In The Absorbent Mind, Dr. Montessori wrote, “The most
important period of life is not the age of university
studies, but the first one, the period from birth to the age
of six.  For that is the time when man’s intelligence itself,
his greatest implement is being formed.  But not only his
intelligence; the full totality of his psychic powers. At no
other ages has the child greater need of an intelligent
help, and any obstacle that impedes his creative work
will lessen the chance he has of achieving perfection.”

 Recent psychological studies based on controlled
research have confirmed these theories of Dr.
Montessori.  After analyzing thousand of such studies, Dr.
Benjamin S. Bloom of the University of Chicago, wrote in
Stability and Change in Human Characteristics, ”From
conception to age 4, the individual develops 50% of his
mature intelligence; from ages 4 to 8 he develops
another 30%..This would suggest the very rapid growth of
intelligence in the early years and the possible great
influence of the early environment of his development,”  
like Dr. Montessori, Dr. Bloom believes that “the
environment will have maximum impact on a specific trait
during the trait’s period of most rapid growth.”   As an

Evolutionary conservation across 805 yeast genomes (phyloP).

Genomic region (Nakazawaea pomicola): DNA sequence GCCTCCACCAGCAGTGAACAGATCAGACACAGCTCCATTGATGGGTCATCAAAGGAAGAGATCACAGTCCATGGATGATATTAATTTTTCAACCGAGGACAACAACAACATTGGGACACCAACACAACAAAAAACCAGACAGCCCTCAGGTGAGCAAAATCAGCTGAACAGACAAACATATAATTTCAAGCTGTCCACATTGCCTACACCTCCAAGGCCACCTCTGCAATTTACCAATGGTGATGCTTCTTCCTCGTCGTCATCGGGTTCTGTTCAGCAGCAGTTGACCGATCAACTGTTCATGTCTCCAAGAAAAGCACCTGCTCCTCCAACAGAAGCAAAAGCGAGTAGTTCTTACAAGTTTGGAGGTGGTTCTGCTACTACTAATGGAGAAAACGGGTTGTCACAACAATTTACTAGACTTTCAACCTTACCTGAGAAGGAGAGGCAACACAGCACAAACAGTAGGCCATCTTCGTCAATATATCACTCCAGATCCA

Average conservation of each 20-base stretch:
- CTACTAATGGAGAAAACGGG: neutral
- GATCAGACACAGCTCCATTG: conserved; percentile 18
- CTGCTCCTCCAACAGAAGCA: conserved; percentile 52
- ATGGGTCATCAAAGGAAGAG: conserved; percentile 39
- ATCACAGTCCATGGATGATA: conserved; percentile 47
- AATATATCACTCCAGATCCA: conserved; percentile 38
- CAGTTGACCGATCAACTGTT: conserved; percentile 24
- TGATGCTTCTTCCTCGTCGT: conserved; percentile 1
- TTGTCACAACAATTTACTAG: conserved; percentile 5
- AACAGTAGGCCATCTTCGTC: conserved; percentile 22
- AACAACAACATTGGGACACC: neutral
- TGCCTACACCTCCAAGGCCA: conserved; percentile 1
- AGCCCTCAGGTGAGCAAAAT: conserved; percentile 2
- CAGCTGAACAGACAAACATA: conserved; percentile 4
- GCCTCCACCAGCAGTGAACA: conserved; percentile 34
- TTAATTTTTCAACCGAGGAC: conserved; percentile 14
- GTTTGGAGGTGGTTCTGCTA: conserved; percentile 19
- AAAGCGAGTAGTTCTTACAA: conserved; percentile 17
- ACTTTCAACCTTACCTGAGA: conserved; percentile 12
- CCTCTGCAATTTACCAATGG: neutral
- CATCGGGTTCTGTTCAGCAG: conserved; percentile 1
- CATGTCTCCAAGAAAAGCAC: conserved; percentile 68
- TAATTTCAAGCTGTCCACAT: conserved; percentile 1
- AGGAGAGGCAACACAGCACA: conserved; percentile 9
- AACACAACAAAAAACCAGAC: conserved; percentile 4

extreme example, a starvation diet would not affect the
height of an eighteen year-old, but could severely retard
the growth of a year-old baby.

 Since eighty percent of the child’s mental development
takes place before he is eight years old, the importance
of favorable conditions during these years can hardly be
over emphasized.
The importance of the early years
Sensitive Periods

Another observation of Dr. Montessori’s,
which has been reinforced by modern
research, is the importance of the sensitive
periods for early learning.  These are periods
of intense fascination for learning a particular
characteristic or skill, such as going up and
down steps, putting things in order, counting
or reading.  It is easier for the child to learn a
particular skill during the corresponding
sensitive period than at any other time in her
life.  The Montessori classroom takes
advantage of this fact by allowing the child
freedom to select individual activities which
correspond to her own periods of interest

 Although the entrance age varies in individual schools, a child can usually enter a Montessori classroom
between the ages of two and one half and four, depending on when she can be happy and comfortable in a
classroom situation.  She will begin with the simplest exercise based on activities which all children enjoy.  
The equipment which she uses al three and four will help her to develop the concentration, coordination and
working habits necessary for the more advanced exercises based on activities which all children enjoy.  The
equipment which she uses at three and four will help her to develop the concentration, coordination and
working habits necessary for more advanced exercises she will perform at five and six.  The entire program of
learning is purposefully structured.  Therefore, optimum results cannot be expected either for a child who